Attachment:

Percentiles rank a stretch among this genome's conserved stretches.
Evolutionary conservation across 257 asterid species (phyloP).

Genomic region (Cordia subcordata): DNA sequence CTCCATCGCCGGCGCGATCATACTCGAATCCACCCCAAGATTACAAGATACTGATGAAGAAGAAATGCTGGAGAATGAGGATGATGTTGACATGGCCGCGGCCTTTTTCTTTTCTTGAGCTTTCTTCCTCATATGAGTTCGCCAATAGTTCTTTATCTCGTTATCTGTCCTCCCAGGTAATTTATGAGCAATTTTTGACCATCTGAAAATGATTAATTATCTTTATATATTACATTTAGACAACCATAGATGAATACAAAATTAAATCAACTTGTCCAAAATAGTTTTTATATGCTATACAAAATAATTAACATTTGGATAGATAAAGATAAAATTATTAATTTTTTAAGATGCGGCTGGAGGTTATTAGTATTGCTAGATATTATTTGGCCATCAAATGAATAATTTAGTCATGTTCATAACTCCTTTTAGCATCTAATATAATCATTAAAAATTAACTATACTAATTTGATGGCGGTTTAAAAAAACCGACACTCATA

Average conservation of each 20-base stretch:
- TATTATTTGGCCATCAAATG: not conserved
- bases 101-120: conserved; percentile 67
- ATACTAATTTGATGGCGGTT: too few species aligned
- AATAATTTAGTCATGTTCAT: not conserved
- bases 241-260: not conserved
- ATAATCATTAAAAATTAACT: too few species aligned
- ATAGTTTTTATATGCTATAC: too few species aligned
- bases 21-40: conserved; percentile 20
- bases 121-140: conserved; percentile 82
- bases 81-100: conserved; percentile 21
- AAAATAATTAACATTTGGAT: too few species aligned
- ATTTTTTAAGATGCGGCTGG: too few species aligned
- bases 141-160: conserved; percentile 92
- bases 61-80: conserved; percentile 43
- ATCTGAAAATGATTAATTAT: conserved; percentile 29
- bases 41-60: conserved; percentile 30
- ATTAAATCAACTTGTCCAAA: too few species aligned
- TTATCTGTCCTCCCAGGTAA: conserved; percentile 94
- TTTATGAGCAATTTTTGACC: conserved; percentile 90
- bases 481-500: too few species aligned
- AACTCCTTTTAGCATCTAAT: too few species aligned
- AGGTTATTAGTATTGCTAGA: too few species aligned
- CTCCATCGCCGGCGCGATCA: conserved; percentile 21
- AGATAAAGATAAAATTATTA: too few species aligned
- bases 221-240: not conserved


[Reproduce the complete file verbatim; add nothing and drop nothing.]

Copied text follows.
Percentiles rank a stretch among this genome's conserved stretches.
Evolutionary conservation across 257 asterid species (phyloP).

Genomic region (Cordia subcordata): DNA sequence CTCCATCGCCGGCGCGATCATACTCGAATCCACCCCAAGATTACAAGATACTGATGAAGAAGAAATGCTGGAGAATGAGGATGATGTTGACATGGCCGCGGCCTTTTTCTTTTCTTGAGCTTTCTTCCTCATATGAGTTCGCCAATAGTTCTTTATCTCGTTATCTGTCCTCCCAGGTAATTTATGAGCAATTTTTGACCATCTGAAAATGATTAATTATCTTTATATATTACATTTAGACAACCATAGATGAATACAAAATTAAATCAACTTGTCCAAAATAGTTTTTATATGCTATACAAAATAATTAACATTTGGATAGATAAAGATAAAATTATTAATTTTTTAAGATGCGGCTGGAGGTTATTAGTATTGCTAGATATTATTTGGCCATCAAATGAATAATTTAGTCATGTTCATAACTCCTTTTAGCATCTAATATAATCATTAAAAATTAACTATACTAATTTGATGGCGGTTTAAAAAAACCGACACTCATA

Average conservation of each 20-base stretch:
- TATTATTTGGCCATCAAATG: not conserved
- bases 101-120: conserved; percentile 67
- ATACTAATTTGATGGCGGTT: too few species aligned
- AATAATTTAGTCATGTTCAT: not conserved
- bases 241-260: not conserved
- ATAATCATTAAAAATTAACT: too few species aligned
- ATAGTTTTTATATGCTATAC: too few species aligned
- bases 21-40: conserved; percentile 20
- bases 121-140: conserved; percentile 82
- bases 81-100: conserved; percentile 21
- AAAATAATTAACATTTGGAT: too few species aligned
- ATTTTTTAAGATGCGGCTGG: too few species aligned
- bases 141-160: conserved; percentile 92
- bases 61-80: conserved; percentile 43
- ATCTGAAAATGATTAATTAT: conserved; percentile 29
- bases 41-60: conserved; percentile 30
- ATTAAATCAACTTGTCCAAA: too few species aligned
- TTATCTGTCCTCCCAGGTAA: conserved; percentile 94
- TTTATGAGCAATTTTTGACC: conserved; percentile 90
- bases 481-500: too few species aligned
- AACTCCTTTTAGCATCTAAT: too few species aligned
- AGGTTATTAGTATTGCTAGA: too few species aligned
- CTCCATCGCCGGCGCGATCA: conserved; percentile 21
- AGATAAAGATAAAATTATTA: too few species aligned
- bases 221-240: not conserved